Cookies help us deliver our Services. By using our Services, you agree to our use of cookies. Learn More.

The Most Underrated Breaking Bad Episode Of All

Over the course of its bracing, white-knuckle, five-season run on AMC, Breaking Bad was the very definition of must-watch television. In truth, the traumatizing story of Walter White's (Bryan Cranston, in a true breakout performance) harrowing transformation from mild-mannered chemistry teacher into a murderous criminal mastermind and meth kingpin pretty much broke the mold for a new generation of small-screen dramas, essentially ushering in the current so-called "Golden Age of Television."

So revered was Breaking Bad during its time on AMC that the series became a major awards season player (and frequent winner), earned millions of weekly viewers with its pitch-black, meth-fueled narrative, and eventually became the object of obsession by the entirety of the pop culture zeitgeist. It did so while also putting AMC at the forefront of the original programming game not just in the cable realm, but across the entirety of television. 

That's an impressive feat for a series that aired just 62 episodes on an extended cable channel. It helps, of course, that there really isn't a bad episode of Breaking Bad in the batch. So true is that statement that it almost seems unfair to label any one of them as underrated. For every "Ozymandias," or "Fly," however, there are undoubtedly episodes even the staunchest of Breaking Bad fans might tend to overlook when recounting their personal faves.  

It'd be nice to think the brutal season 4 episode titled "Bug" isn't among those glanced-over episodes, but it appears the episode ranks nearer the top of the most overlooked in the series' vaunted canon, which means it's high time fans rediscovered this underrated Breaking Bad gem.       

Season 4's 'Bug' was a brutalist dramatic beast from which you couldn't look away

"Bug" is admittedly not one if Breaking Bad's flashiest episodes, which may be why it's less revered than others. Vince Gilligan's pulse-pounding drama did, after all, build its rep on high-style, high-drama hour-longs, with any episode that didn't leave heads spinning and hearts heavy potentially being viewed as underwhelming.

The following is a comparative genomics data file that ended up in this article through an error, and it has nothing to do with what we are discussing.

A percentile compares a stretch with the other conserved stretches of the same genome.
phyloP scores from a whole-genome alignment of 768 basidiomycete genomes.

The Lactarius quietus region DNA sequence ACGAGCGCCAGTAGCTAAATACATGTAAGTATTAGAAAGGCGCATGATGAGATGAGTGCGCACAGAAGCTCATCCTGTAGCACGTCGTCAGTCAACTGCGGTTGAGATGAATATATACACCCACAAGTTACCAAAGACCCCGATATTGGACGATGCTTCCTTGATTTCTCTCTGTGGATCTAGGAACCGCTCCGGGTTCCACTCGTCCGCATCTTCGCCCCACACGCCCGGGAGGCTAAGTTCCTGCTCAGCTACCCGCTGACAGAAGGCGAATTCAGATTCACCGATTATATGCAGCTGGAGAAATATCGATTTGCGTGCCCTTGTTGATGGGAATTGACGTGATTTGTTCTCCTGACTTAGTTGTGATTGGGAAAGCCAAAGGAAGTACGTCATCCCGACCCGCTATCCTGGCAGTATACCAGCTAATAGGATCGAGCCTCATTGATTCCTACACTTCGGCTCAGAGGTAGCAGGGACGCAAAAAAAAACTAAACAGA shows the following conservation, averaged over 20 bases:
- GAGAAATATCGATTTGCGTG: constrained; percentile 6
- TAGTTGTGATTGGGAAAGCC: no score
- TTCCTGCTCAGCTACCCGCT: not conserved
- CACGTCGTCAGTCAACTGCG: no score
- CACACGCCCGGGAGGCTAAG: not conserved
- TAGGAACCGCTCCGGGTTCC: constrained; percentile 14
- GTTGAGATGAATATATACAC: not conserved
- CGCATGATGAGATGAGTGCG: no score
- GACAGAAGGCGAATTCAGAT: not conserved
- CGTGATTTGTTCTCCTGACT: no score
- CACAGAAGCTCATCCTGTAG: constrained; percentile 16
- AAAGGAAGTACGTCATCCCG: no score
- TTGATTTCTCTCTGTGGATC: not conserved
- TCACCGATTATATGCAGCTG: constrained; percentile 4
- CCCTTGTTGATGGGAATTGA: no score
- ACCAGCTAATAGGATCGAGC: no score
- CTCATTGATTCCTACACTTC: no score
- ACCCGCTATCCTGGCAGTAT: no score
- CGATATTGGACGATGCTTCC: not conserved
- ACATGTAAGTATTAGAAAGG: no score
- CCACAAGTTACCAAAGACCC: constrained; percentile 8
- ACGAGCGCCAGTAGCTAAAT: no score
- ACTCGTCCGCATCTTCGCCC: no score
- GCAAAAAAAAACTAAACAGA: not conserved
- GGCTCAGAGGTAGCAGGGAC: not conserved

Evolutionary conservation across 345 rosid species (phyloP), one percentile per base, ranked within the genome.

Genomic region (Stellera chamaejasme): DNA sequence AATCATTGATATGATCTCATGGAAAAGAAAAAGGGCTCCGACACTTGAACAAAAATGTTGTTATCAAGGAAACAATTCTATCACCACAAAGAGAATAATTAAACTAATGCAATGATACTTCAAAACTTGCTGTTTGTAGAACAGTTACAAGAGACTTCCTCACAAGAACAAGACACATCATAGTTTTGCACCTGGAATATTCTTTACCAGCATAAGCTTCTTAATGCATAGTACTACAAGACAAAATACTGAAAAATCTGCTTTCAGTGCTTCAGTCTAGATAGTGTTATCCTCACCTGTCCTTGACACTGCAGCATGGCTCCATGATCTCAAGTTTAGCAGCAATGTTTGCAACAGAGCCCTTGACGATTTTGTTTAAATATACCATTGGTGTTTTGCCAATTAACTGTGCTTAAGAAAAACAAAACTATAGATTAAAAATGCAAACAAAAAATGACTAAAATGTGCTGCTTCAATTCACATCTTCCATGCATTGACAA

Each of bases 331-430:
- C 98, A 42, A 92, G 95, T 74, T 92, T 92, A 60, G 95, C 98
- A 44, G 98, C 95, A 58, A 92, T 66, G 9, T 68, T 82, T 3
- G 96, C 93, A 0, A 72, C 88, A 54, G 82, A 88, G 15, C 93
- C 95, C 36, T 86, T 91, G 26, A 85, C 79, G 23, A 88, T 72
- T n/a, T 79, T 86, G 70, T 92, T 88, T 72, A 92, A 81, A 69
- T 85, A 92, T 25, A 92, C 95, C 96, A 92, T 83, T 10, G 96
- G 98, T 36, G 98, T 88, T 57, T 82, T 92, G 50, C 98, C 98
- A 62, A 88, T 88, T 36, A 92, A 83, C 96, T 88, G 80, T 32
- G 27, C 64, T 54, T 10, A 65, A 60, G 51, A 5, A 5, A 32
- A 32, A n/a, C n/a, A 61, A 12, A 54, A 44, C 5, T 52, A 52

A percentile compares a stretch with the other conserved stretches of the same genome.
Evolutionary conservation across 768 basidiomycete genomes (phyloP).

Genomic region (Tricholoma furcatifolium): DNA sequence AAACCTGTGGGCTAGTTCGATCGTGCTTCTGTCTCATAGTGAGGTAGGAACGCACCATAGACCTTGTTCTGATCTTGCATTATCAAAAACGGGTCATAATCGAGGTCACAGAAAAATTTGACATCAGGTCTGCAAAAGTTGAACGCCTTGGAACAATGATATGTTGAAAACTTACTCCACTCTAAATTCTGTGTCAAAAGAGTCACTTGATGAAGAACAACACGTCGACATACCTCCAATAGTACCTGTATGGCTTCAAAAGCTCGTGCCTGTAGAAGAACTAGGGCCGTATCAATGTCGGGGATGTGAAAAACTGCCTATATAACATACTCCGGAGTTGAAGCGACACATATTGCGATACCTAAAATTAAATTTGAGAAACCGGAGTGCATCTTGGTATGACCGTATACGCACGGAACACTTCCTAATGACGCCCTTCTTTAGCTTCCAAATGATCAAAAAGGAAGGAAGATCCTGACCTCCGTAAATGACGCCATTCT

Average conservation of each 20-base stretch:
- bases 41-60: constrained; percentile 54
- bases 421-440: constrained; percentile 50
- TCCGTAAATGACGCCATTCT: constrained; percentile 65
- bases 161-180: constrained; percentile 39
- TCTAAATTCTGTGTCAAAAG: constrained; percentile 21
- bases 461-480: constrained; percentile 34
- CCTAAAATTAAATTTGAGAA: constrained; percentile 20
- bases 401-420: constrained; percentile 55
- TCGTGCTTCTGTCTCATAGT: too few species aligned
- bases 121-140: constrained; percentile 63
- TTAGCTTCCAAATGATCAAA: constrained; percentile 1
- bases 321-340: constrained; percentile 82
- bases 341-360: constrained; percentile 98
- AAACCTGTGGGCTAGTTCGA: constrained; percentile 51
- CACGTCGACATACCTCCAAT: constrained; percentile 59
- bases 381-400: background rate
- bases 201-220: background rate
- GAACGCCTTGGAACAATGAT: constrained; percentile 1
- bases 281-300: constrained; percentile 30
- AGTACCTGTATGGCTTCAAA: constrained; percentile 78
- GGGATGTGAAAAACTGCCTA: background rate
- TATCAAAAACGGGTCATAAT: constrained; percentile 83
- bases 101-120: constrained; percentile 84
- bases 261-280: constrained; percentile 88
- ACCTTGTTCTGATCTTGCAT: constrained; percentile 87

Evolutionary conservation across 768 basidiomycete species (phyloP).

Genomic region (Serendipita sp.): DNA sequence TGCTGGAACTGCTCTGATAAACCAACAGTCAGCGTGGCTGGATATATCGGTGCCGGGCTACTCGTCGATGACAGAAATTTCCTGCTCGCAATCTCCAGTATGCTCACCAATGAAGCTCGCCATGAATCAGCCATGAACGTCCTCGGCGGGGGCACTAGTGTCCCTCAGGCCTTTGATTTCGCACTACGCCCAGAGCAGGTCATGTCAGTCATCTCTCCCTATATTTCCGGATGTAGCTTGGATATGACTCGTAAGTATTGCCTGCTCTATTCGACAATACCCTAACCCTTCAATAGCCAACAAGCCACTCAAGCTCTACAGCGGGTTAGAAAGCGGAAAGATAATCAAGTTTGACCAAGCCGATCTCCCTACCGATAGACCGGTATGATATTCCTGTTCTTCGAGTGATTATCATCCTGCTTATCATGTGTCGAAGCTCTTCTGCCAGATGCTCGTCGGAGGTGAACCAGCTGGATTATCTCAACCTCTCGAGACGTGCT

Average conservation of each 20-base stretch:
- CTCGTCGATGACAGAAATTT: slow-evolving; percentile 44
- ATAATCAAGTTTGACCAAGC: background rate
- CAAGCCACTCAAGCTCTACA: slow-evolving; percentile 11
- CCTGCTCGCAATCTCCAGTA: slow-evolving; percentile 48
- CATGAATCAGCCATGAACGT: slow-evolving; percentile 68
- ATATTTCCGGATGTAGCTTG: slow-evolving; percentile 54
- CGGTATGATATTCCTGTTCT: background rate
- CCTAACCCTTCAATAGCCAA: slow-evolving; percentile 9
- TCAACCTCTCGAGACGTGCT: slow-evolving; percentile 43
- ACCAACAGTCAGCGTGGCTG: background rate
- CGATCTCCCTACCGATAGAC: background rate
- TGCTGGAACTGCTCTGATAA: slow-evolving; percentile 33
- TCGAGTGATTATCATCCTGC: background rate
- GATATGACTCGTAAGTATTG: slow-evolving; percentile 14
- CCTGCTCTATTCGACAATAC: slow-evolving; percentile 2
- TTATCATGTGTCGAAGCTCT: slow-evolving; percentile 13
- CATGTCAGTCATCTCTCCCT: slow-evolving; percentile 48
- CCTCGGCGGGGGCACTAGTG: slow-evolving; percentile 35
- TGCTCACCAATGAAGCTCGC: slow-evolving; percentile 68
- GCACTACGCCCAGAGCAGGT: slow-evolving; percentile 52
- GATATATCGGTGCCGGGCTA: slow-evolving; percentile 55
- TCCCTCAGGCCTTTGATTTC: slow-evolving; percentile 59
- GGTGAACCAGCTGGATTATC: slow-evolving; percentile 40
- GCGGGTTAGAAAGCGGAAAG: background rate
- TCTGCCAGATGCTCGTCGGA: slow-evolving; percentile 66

That "underwhelming" label isn't entirely accurate for "Bug," however, as the episode features one of Giancarlo Esposito's most memorable moments as meth overlord Gus Fring, and an absolutely barbarous throw-down between Walt (Cranston) and Jesse (Aaron Paul). 

Regarding the fisticuffs, Walt and Jesse had been increasingly at odds most of the season, with Walt questioning his partner's desire to get out from under Gus's thumb by any means necessary. Things reach a point at which Walt actually bugged Jesse's car, and furiously confronted him after discovering Jesse had met with Fring, but hadn't killed him. Learning of Walt's betrayal, Jesse understandably takes umbrage, and the pair proceed to do the man-dance while completely smashing up Jesse' freshly-cleaned abode in the process.

The episode ends with Walt bested, and Jesse asking if he can walk before unceremoniously telling the man to leave and never come back. Sure, it wasn't the end of Walt and Jesse as we knew them, but the scene served as one of the more furiously hammered nails in the coffin of that partnership. 

As for Gus, his screen-chewing moment came with his distribution plant under fire by Cartel snipers, and there's just no forgetting Esposito's defiant disposition as he stands in the open showing the sniper up. It's literally the most Gus thing he ever did, and ranks among the character's most singularly defining acts. 

Gus's scene alone should tab "Bug" as a must-see episode, but coupled with Walt and Jesse's room-smashing bruiser, "Bug" should probably earn a spot among Breaking Bad's best.